My American Landscape LV

In spite of the mill era’s end. Perhaps because of the end. The change from a resource based economy, to a diverse, service and innovation economy, Bellingham thrives. It thrives because of it’s economic engines. And it’s locale. People simply want to be near the water.

My American Landscape LIV

Our Imagination, Or Our Ghost Ghosts rise each nightUnless it is winterWinter, the longest night They come wrapped in sheetsSheets to define and protect The beauty of the dayShrouded by the winters’ night Roses aslee, the ghosts The ghosts of last summerSweet fragranceDappled colors Our senses awaitFor the ghost of summer

My American Landscape LIII

The buildings developed and built were decorated by the best money could buy. Sandstone, carved and finished in Mexico, marble from Italy and granite from the East Coast. (Old Seattle is similar. Just different tycoons. Lumber, Coal, Salmon.) The brick and stone work create landscapes of contrasting visuals. As well as visual curiosities and questions that can only be answered by some of our most studied historians.

My American Landscape LII

Representation and Interpretation. Visioned and In-visioned. I digress. My point is they are producers of fine work and art that they enjoy sharing in a timely fashion.

My American Landscape LI

Fretting – the great parallelizer So. There are a couple of posts that have stalled me. I have come to the conclusion that I should put them aside. Not forever, just for the moment. Instead, I will share an image or two from recent journeys. One from the ‘high-valley’ of the Inland Pacific Northwest and…

My American Landscape XLIX

The ‘back-roads’ of Washington Two lane roads wander all through the Northwest Inland Empire. Unlike the Interstate Highways these roads are the veins that support much of the agricultural activities of Washington State. More on this in another post. Mostly I wanted to chat about the following. They also provide the less hurried traveler a…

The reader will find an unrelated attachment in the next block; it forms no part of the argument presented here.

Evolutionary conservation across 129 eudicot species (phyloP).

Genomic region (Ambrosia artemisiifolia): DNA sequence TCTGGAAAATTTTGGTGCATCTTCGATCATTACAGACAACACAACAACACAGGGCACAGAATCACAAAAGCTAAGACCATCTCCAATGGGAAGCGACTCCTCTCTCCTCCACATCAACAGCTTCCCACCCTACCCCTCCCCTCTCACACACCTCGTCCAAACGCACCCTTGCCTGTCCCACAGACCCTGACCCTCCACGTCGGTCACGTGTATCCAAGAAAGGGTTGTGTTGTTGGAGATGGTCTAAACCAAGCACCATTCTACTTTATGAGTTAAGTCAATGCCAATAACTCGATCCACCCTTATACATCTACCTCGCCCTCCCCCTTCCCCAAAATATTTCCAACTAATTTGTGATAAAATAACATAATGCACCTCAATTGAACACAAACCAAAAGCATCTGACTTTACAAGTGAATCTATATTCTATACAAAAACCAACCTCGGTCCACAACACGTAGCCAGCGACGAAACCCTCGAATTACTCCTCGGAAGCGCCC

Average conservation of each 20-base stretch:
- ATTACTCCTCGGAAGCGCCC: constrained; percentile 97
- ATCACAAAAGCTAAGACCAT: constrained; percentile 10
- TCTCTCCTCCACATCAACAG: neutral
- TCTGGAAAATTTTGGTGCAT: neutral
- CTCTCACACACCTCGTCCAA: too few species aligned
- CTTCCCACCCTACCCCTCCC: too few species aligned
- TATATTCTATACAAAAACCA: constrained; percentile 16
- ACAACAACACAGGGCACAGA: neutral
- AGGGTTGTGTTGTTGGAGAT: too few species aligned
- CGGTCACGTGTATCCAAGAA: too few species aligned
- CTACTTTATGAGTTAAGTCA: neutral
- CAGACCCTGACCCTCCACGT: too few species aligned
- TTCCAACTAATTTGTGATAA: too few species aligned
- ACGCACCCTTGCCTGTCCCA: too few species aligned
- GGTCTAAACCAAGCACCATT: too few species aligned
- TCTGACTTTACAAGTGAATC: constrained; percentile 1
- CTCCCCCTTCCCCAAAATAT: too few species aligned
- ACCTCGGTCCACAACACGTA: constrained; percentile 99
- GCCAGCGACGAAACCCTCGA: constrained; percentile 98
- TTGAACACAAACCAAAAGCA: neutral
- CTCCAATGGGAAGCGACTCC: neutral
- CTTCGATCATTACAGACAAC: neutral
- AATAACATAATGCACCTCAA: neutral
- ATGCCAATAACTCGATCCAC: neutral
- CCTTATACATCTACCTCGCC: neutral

My American Landscape XLVIII

A Year of Snow and Cold (for we in the Inland Northwest) Almost a year ago we were already several weeks into our ‘winter wonderland’. This post is being written during the last week/first week of December. We had a few days of snow in the middle of October. My response – “I am not…

My American Landscape XLVII

  Floating Somewhere Between Here and There Have you ever wondered what it would be like to be so small that no person knows of your existence? Has that same wonder placed you back in the womb of your mother? Imagine the sounds, the sights, the gentle jouncy of rhythmic movements. The gentle rising and…

My American Landscape XLV

Pacific harbor seals – ‘The Dogs of the Sea” Pacific harbor seals have spotted coats in a variety of shades from white or silver-gray to black or dark brown. They reach five to six feet (1.7-1.9 m) in length and weigh up to 300 pounds (140 kg). Males are slightly larger than females. They are…

My American Landscape XLIV

Wood and Steel: When the camera has a mind of its own This post is dedicated to my fellow photographers, creatives, writers, journalists, and lovers of life. It is with admiration that I watch you live your lives as contributors to our understanding of our life on our precious blue orb. Floating in our existence,…

My American Landscape XLIII

Reflections of Fibonacci Water, sand, sky and clouds. Leonardo Bonacci, Leonardo of Pisa, Leonardo Pisano Bigollo, or Leonardo Fibonacci, had to have been a beach child. Nope. Pretty sure the only time he spent near water was with the merchants of the Mediterranean where he learned, refined and defined the Hindu-Arabic form of mathematics. One…